I stub my toe yet again on one of the fist-sized rocks that spring up in my way at random intervals, random as the sound that flares erratically from some hidden place in the canyon, fading again on a falling note. Now a teasing trill to my left. I lift my eyes from what seems to be increasingly perilous footing, hoping to catch a flash of wings. Stumble again. Take a step to catch myself. Twist my ankle. Sit down on the dry red soil.
How far must I have come since that last crossroads? I cannot remember the count of days, nights, — could it be seasons, years…..? I am sure that the turning point was set in a greener, more domestic land than this — with fields and villages and sometimes companions and wine on the way. Perhaps I misunderstood that old woman who sat grinning & nodding at the crossing, wrapped in a frayed and faded shawl, humming quietly to herself. I thought she extended her hand to point the way. Did I misunderstand? Was it alms she wanted instead?
Too late now. All my silver gone. My backpack lost to a melt-swollen stream in the first range of mountains.
Should I have turned back when the pavement ended? By then I’d come too far; I hadn’t the heart for a return. At the time, it seemed easier to grit my teeth, call it an “Adventure,” and just put one foot in front of the other.
It is long since I’ve really paused to looked around, to see where I’ve come, to discover what this land is & what it has to teach me. Now, ankle throbbing, I shrug stiff shoulders, stretch my back, lift my chin. Beginning to feel the crumble of dust beneath my hands, noticing a surprising variety of scents, seeing the way light bounces off the different rock faces.
I notice my footprints in the dust behind but can’t discern the trail I’d thought I was following — just a meander among the sharp, drought-loving plants. And what are those other tracks? The neat diagonal strokes of a sidewinder well away from my footsteps and, far to the side, the bounding heart-shaped tracks of a lone antelope heading for the horizon. But what are those other tracks crisscrossing my way again & again, paw-prints pressed atop the persistent plod of my boot prints?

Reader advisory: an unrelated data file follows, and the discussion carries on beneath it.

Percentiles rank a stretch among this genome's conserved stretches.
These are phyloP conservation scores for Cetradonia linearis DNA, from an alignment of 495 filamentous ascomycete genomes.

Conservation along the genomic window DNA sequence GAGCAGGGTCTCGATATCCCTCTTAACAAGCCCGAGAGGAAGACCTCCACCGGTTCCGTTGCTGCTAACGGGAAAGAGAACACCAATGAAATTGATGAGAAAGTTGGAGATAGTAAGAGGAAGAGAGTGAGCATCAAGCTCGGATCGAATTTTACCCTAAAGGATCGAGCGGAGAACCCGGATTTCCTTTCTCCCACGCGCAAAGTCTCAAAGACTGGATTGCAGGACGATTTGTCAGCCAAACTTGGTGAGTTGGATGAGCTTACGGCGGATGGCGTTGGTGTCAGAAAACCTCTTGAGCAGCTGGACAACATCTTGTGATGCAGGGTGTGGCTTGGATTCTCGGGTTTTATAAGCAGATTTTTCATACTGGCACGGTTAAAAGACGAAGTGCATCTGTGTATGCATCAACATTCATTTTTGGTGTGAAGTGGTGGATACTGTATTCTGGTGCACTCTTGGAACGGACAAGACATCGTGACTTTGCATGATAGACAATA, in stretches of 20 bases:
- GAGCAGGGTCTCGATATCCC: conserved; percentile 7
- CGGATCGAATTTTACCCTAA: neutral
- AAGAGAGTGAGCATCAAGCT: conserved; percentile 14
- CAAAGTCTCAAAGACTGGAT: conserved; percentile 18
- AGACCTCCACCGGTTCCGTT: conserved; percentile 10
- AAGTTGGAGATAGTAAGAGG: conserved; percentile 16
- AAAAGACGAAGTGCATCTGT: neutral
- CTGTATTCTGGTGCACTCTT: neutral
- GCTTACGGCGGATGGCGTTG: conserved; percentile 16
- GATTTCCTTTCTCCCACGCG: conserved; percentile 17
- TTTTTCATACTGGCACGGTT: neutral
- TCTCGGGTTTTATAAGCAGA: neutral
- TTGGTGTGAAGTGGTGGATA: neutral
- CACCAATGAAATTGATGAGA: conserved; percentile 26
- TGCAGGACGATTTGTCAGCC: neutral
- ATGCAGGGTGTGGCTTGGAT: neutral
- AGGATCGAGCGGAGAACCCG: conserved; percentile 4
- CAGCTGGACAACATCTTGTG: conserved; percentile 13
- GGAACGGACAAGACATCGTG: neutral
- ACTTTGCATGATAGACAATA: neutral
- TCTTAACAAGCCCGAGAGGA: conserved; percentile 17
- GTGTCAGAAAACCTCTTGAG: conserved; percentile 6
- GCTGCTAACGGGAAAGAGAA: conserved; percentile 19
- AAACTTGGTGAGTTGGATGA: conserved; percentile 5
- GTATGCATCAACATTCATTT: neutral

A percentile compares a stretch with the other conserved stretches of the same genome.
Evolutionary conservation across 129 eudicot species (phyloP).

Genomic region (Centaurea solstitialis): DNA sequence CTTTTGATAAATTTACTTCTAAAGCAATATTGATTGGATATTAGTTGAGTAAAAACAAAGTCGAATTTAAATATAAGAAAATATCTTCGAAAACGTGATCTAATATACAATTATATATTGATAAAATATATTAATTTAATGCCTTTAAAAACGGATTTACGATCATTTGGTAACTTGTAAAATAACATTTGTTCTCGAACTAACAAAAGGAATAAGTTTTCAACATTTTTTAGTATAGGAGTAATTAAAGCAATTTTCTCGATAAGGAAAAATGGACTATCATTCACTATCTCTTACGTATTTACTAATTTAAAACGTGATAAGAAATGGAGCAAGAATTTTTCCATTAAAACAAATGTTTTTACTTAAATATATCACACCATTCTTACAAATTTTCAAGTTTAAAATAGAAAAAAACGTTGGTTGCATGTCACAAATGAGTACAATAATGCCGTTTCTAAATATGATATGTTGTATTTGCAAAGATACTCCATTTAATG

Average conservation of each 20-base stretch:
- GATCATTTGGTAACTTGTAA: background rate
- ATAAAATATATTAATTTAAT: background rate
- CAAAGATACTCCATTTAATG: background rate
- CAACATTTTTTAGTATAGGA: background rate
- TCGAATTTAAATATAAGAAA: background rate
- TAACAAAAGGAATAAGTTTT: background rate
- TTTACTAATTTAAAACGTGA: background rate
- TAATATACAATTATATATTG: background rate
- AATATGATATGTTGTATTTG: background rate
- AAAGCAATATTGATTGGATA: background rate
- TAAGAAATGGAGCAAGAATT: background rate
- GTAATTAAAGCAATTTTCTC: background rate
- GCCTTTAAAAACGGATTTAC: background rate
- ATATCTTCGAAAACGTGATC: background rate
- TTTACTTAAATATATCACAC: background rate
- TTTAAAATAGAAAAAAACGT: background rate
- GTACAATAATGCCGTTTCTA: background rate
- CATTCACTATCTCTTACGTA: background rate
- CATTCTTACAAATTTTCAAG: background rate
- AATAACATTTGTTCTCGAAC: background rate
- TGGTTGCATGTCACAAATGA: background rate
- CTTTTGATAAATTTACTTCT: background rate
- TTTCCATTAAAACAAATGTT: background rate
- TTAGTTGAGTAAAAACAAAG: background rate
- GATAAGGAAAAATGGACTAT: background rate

I have seen no creature, sensed no movement, heard nothing but the wind and those sporadic high fluting notes that, now and again, tickle my ears — teasing, pulling, lulling me into a sense of liveliness even in this sere hollow place. I try to remember when I first became aware of those wavering notes but find instead that I cannot remember a time without them — though they seem to have grown more frequent since I left the farmlands behind….
I notice the walls of the canyon have narrowed since I entered it. I cannot tell if they make a turning ahead beyond those boulders or dead-end in sheer cliff.
A breeze kicks up transitory, transparent dust-devils, spinning them into and out of existence around me. One gathers up flakes of red clay, taking on substance as I watch — spinning, spinning, spinning a snout, spinning a tail — then dancing up the canyon, dropping a ragged clump of tawny fur nearby.
And that mangy old skin picks itself up & shakes itself out & extends its right hand in introduction as politely as you please. “Hello. I’m Coyote. I think you’ve been enjoying my tunes.”
And taken aback, too surprised to think things through properly, I shake his hand as automatically and cordially as if this were a church potluck and say, “Hello.”
He smiles then, a smile with too many teeth.
“I’ve been watching you,” says Coyote, “and I think you’re lost.”
I wait for what will happen next.
“I think you’re lost,” he repeats, “and I think I can help.”
“Will you show me the way home?” I ask. “Please?” And his smile broadens into a grin, and his red tongue hangs out just a little at the side.
“We’ll make a bargain,” says he. “Now I have a Coyote song, but my song needs words, words that even humans can sing — words to warm, words to charm. You give your words and I’ll show you the way.”
Writing lyrics? Though the notes are odd & the melody disjointed at best, I did take a poetry class in school…. Surely I could do this. And I don’t want to die of thirst.
“Of course,” I reply. “I’ll give you my words.” And no sooner it is out of my mouth than I try to call it back — but it’s too late. My words are gone. And Coyote dashes about gathering them into his pockets and laughing like crazy as he rounds the boulder and out of sight.
Wait! Wait! I try to call. But all that comes out it silence.
Again, the high fluting song. Now it sounds like someone singing, though I can’t quite make out the words — my words.
Do I have a choice? I fear I made it unaware and long ago. I stand up and limp on after the fading echoes.